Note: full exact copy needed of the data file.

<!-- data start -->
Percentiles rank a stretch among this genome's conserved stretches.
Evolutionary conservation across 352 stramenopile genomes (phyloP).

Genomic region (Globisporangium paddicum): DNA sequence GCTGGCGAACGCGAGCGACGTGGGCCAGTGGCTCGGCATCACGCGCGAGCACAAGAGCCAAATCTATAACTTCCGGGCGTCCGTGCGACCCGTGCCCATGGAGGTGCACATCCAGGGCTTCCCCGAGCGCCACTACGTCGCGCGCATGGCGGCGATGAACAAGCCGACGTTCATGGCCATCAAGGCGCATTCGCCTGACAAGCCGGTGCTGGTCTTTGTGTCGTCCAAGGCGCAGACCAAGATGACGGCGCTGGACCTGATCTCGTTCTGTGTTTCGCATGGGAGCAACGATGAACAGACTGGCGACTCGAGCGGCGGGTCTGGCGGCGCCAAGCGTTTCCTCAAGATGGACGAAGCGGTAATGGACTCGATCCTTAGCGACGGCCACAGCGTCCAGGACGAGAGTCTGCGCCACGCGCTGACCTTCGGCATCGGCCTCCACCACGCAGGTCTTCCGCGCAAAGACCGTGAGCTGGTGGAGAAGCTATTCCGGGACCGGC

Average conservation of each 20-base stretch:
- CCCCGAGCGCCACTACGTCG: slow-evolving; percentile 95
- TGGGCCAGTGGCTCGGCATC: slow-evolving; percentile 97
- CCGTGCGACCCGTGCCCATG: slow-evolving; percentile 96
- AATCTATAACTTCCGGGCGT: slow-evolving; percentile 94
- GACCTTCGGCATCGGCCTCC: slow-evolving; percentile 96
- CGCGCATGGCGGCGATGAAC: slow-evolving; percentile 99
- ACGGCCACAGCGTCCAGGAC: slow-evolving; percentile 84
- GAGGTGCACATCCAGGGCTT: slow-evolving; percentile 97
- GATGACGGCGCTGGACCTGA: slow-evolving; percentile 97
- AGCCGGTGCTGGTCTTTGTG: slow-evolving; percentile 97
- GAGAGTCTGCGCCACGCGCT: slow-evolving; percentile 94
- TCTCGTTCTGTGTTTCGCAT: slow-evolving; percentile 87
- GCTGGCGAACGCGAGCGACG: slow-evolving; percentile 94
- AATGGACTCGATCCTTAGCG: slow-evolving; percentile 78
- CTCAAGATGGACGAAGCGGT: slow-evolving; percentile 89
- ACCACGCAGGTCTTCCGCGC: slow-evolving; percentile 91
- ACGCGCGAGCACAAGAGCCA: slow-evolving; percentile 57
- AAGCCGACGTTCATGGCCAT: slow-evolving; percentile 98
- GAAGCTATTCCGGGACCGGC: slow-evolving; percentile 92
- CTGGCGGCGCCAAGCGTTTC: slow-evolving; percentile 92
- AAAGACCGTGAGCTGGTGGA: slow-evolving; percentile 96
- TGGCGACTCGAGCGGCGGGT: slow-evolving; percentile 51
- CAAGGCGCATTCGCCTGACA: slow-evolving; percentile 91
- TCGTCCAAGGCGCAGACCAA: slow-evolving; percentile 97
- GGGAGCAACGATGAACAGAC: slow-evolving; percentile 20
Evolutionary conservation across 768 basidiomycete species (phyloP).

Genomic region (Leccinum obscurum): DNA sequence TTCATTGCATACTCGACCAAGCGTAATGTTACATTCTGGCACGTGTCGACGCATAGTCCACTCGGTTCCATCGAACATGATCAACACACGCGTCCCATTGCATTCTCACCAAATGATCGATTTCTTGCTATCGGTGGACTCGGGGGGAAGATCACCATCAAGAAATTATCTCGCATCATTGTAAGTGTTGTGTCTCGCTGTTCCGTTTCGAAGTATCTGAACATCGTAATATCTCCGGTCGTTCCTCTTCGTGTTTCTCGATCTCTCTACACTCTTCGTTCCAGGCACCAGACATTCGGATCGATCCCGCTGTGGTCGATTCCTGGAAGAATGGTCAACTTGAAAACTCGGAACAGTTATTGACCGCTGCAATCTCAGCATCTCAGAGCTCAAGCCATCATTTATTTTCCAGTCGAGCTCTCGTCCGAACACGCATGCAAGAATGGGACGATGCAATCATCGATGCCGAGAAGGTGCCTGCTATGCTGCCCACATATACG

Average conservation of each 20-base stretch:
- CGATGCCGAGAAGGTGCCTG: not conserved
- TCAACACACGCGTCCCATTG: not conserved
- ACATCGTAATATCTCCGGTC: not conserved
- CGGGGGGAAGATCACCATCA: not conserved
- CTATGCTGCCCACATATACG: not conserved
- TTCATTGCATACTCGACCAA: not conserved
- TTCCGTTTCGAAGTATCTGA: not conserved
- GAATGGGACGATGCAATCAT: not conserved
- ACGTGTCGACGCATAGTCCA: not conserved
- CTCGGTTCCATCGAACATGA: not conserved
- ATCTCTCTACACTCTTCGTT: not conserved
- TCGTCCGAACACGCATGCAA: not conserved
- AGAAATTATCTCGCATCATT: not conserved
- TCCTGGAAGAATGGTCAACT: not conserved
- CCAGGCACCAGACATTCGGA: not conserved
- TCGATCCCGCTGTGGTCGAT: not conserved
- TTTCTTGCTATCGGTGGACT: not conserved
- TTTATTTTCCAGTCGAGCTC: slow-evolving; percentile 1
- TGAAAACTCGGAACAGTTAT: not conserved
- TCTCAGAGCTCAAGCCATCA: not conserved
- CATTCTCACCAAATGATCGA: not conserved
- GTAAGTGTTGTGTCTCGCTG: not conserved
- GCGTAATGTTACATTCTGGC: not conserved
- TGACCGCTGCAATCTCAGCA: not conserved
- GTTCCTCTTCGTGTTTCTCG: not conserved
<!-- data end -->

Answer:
Percentiles rank a stretch among this genome's conserved stretches.
Evolutionary conservation across 352 stramenopile genomes (phyloP).

Genomic region (Globisporangium paddicum): DNA sequence GCTGGCGAACGCGAGCGACGTGGGCCAGTGGCTCGGCATCACGCGCGAGCACAAGAGCCAAATCTATAACTTCCGGGCGTCCGTGCGACCCGTGCCCATGGAGGTGCACATCCAGGGCTTCCCCGAGCGCCACTACGTCGCGCGCATGGCGGCGATGAACAAGCCGACGTTCATGGCCATCAAGGCGCATTCGCCTGACAAGCCGGTGCTGGTCTTTGTGTCGTCCAAGGCGCAGACCAAGATGACGGCGCTGGACCTGATCTCGTTCTGTGTTTCGCATGGGAGCAACGATGAACAGACTGGCGACTCGAGCGGCGGGTCTGGCGGCGCCAAGCGTTTCCTCAAGATGGACGAAGCGGTAATGGACTCGATCCTTAGCGACGGCCACAGCGTCCAGGACGAGAGTCTGCGCCACGCGCTGACCTTCGGCATCGGCCTCCACCACGCAGGTCTTCCGCGCAAAGACCGTGAGCTGGTGGAGAAGCTATTCCGGGACCGGC

Average conservation of each 20-base stretch:
- CCCCGAGCGCCACTACGTCG: slow-evolving; percentile 95
- TGGGCCAGTGGCTCGGCATC: slow-evolving; percentile 97
- CCGTGCGACCCGTGCCCATG: slow-evolving; percentile 96
- AATCTATAACTTCCGGGCGT: slow-evolving; percentile 94
- GACCTTCGGCATCGGCCTCC: slow-evolving; percentile 96
- CGCGCATGGCGGCGATGAAC: slow-evolving; percentile 99
- ACGGCCACAGCGTCCAGGAC: slow-evolving; percentile 84
- GAGGTGCACATCCAGGGCTT: slow-evolving; percentile 97
- GATGACGGCGCTGGACCTGA: slow-evolving; percentile 97
- AGCCGGTGCTGGTCTTTGTG: slow-evolving; percentile 97
- GAGAGTCTGCGCCACGCGCT: slow-evolving; percentile 94
- TCTCGTTCTGTGTTTCGCAT: slow-evolving; percentile 87
- GCTGGCGAACGCGAGCGACG: slow-evolving; percentile 94
- AATGGACTCGATCCTTAGCG: slow-evolving; percentile 78
- CTCAAGATGGACGAAGCGGT: slow-evolving; percentile 89
- ACCACGCAGGTCTTCCGCGC: slow-evolving; percentile 91
- ACGCGCGAGCACAAGAGCCA: slow-evolving; percentile 57
- AAGCCGACGTTCATGGCCAT: slow-evolving; percentile 98
- GAAGCTATTCCGGGACCGGC: slow-evolving; percentile 92
- CTGGCGGCGCCAAGCGTTTC: slow-evolving; percentile 92
- AAAGACCGTGAGCTGGTGGA: slow-evolving; percentile 96
- TGGCGACTCGAGCGGCGGGT: slow-evolving; percentile 51
- CAAGGCGCATTCGCCTGACA: slow-evolving; percentile 91
- TCGTCCAAGGCGCAGACCAA: slow-evolving; percentile 97
- GGGAGCAACGATGAACAGAC: slow-evolving; percentile 20
Evolutionary conservation across 768 basidiomycete species (phyloP).

Genomic region (Leccinum obscurum): DNA sequence TTCATTGCATACTCGACCAAGCGTAATGTTACATTCTGGCACGTGTCGACGCATAGTCCACTCGGTTCCATCGAACATGATCAACACACGCGTCCCATTGCATTCTCACCAAATGATCGATTTCTTGCTATCGGTGGACTCGGGGGGAAGATCACCATCAAGAAATTATCTCGCATCATTGTAAGTGTTGTGTCTCGCTGTTCCGTTTCGAAGTATCTGAACATCGTAATATCTCCGGTCGTTCCTCTTCGTGTTTCTCGATCTCTCTACACTCTTCGTTCCAGGCACCAGACATTCGGATCGATCCCGCTGTGGTCGATTCCTGGAAGAATGGTCAACTTGAAAACTCGGAACAGTTATTGACCGCTGCAATCTCAGCATCTCAGAGCTCAAGCCATCATTTATTTTCCAGTCGAGCTCTCGTCCGAACACGCATGCAAGAATGGGACGATGCAATCATCGATGCCGAGAAGGTGCCTGCTATGCTGCCCACATATACG

Average conservation of each 20-base stretch:
- CGATGCCGAGAAGGTGCCTG: not conserved
- TCAACACACGCGTCCCATTG: not conserved
- ACATCGTAATATCTCCGGTC: not conserved
- CGGGGGGAAGATCACCATCA: not conserved
- CTATGCTGCCCACATATACG: not conserved
- TTCATTGCATACTCGACCAA: not conserved
- TTCCGTTTCGAAGTATCTGA: not conserved
- GAATGGGACGATGCAATCAT: not conserved
- ACGTGTCGACGCATAGTCCA: not conserved
- CTCGGTTCCATCGAACATGA: not conserved
- ATCTCTCTACACTCTTCGTT: not conserved
- TCGTCCGAACACGCATGCAA: not conserved
- AGAAATTATCTCGCATCATT: not conserved
- TCCTGGAAGAATGGTCAACT: not conserved
- CCAGGCACCAGACATTCGGA: not conserved
- TCGATCCCGCTGTGGTCGAT: not conserved
- TTTCTTGCTATCGGTGGACT: not conserved
- TTTATTTTCCAGTCGAGCTC: slow-evolving; percentile 1
- TGAAAACTCGGAACAGTTAT: not conserved
- TCTCAGAGCTCAAGCCATCA: not conserved
- CATTCTCACCAAATGATCGA: not conserved
- GTAAGTGTTGTGTCTCGCTG: not conserved
- GCGTAATGTTACATTCTGGC: not conserved
- TGACCGCTGCAATCTCAGCA: not conserved
- GTTCCTCTTCGTGTTTCTCG: not conserved